PHILADELPHIA--With lacklustre performances in two of their first three games, the last thing the Philadelphia Flyers wanted to do was come out and blow a tire against the winless Pittsburgh Penguins.
After building a 4-1 lead and holding a 20-5 shot shot-differential early in the second period, the Flyers found themselves scrambling to steal a 6-5 victory on Mike Rathje's first goal of the season at 3:17 of the overtime period.
Following the Flyers disappointing 4-2 loss against the Toronto Maple Leafs, forward Simon Gagne promised that the fans would see a different team on the ice.
Jumping out to 2-0 and 5-1 leads midway through the game, the 19,566 fans at the Wachovia Center sensed an easy Flyers victory.
With the Penguins Lyle Odelein in the box for high-sticking just 2:36 into the game, the Flyers Keith Primeau ended a 1-for-19 drought on the powerplay to open the night's scoring at 3:45 of the first period, going left-to-right on Pittsburgh backstop Marc-Andre Fleury.
Fleury, the number one overall pick in the 2003 NHL Entry Draft, stopped 16 of 20 shots before being replaced by Sebastien Caron at 4:07 of the second period.
After the teams traded goals late in the first period, Simon Gagne, who had a career-high four points, put the Flyers on top 4-1 with two goals in the first four minutes of the second period.
Peter Forsberg found Gagne at the side of the Penguins net and Gagne lifted the puck over Fleury at just 97 seconds into the period.
The two teamed-up to make magic again less than three minutes later on a mirror-image of Gagne's first marker.
"It helps a lot to play with a player like (Forsberg)," said Gagne during the second intermission. "It's amazing the way he finds me on the ice. Every time he has the puck, I have the feeling he is going to give it to me and that's exactly what happened again tonight."
The Flyers went up 5-1 when Derian Hatcher tried to feed Gagne for the hat-trick, had his pass ricocheted off the skate of Pens defenceman, Rik Jackman past Caron.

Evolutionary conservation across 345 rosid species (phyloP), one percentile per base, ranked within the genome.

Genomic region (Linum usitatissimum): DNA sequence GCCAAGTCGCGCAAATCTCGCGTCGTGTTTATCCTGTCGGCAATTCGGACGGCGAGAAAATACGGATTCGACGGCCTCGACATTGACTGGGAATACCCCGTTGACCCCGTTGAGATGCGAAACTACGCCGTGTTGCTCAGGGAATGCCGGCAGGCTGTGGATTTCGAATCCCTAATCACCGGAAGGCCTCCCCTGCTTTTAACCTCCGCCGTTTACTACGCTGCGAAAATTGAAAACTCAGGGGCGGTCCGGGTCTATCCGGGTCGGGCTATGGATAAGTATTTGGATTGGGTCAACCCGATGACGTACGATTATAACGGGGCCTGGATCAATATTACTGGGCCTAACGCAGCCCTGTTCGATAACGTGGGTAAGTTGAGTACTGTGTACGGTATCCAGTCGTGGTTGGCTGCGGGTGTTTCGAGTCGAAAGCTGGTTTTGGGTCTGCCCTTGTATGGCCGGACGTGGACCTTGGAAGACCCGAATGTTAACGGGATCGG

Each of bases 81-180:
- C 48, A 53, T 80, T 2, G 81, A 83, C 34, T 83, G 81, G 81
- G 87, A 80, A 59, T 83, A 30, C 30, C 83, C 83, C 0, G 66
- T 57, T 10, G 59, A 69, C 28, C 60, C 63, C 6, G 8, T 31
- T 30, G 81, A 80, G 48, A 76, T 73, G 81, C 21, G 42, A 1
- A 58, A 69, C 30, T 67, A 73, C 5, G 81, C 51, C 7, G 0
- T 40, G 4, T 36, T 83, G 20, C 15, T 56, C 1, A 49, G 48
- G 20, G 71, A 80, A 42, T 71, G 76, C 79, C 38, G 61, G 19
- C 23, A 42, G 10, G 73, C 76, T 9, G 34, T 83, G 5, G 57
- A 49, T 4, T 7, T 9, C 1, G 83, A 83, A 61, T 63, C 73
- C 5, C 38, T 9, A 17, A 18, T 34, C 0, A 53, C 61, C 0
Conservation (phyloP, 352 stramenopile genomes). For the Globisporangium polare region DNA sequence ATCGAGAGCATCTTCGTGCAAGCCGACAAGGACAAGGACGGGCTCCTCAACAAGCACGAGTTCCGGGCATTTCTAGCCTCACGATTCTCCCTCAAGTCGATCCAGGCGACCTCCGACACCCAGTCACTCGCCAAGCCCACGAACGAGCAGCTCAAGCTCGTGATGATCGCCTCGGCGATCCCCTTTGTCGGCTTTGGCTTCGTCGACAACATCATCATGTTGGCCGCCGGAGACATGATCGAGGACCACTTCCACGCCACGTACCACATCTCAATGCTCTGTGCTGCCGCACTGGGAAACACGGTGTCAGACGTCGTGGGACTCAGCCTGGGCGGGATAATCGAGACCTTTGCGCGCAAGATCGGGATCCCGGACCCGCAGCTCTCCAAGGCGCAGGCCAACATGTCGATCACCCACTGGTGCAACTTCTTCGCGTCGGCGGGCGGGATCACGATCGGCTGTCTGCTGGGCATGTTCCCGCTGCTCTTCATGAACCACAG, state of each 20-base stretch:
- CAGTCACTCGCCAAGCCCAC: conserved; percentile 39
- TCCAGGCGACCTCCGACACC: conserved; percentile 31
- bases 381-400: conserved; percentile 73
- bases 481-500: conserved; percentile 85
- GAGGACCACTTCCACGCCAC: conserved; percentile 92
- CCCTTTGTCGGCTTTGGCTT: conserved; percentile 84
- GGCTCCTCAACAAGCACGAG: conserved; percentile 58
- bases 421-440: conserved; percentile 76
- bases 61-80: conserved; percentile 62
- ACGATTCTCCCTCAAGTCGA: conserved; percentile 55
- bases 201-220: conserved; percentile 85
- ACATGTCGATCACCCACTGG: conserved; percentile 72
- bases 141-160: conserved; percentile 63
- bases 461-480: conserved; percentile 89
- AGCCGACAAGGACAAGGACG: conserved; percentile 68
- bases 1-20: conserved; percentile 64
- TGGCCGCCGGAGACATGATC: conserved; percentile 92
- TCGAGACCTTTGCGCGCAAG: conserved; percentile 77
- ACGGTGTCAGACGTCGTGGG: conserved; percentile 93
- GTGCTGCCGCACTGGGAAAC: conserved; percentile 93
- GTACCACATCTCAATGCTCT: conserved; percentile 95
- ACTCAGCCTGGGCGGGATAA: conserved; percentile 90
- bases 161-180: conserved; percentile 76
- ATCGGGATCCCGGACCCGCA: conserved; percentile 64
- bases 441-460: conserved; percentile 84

The Penguins made things interesting with two goals midway through the second period, closing the gap to 5-3, but the game, at that point, was still controlled by the Flyers.
After watching themselves implode in the third period in losses to the New York Rangers and the Maple Leafs, the Flyers wanted to make sure they wouldn't squander another game.
And that's exactly what almost happened.
With Rathje and Kim Johnsson in the box, Dale Tarnstrom banged home a pass from Mario Lemieux at 5:20 of the final period.
Forsberg, who finished with four points on the night, captivated the Wachovia Center fans and even some of his own teammates with his play-making skills tonight.
"I have never seen a guy in open ice make moves like that," said Primeau. "There are a handful of guys in the world who can do that and (Forsberg) is one of them."
In fact, Forsberg's moves were so spectacular that even his own teammates stopped to watch the action on the Wachovia Center matrix board.
Unfortunately, one of them was goaltender Antero Niittymaki who was helpless on a Maxime Talbot toss towards the Flyers net from behind the red line.
"I was watching the replay (of a Forsberg move on the Wachovia Center matrix board), and saw the face-off," said a humbled Niittymaki. "I looked up and the next thing I knew, the puck was in the net."
Hitchcock, in his post-game press conference was less than amused. When asked what he saw on the game-tying play, Hitchcock retorted, "A lot more than (Niittymaki). "
When a member of the Philadelphia media commented that Niittymaki didn't look ready, Hitchcock quipped, "No s--t, he wasn't ready. Those things happen. He was sweeping the snow away and (the puck) went in."
"Four-goal leads are not safe anymore," said a somewhat perplexed Primeau. "There wasn't a huge momentum shift in the game, (Pittsburgh) just scored some goals and then it was 5-4, then 5-5."
Added Hitchcock, "What are you going to do? It's the new NHL."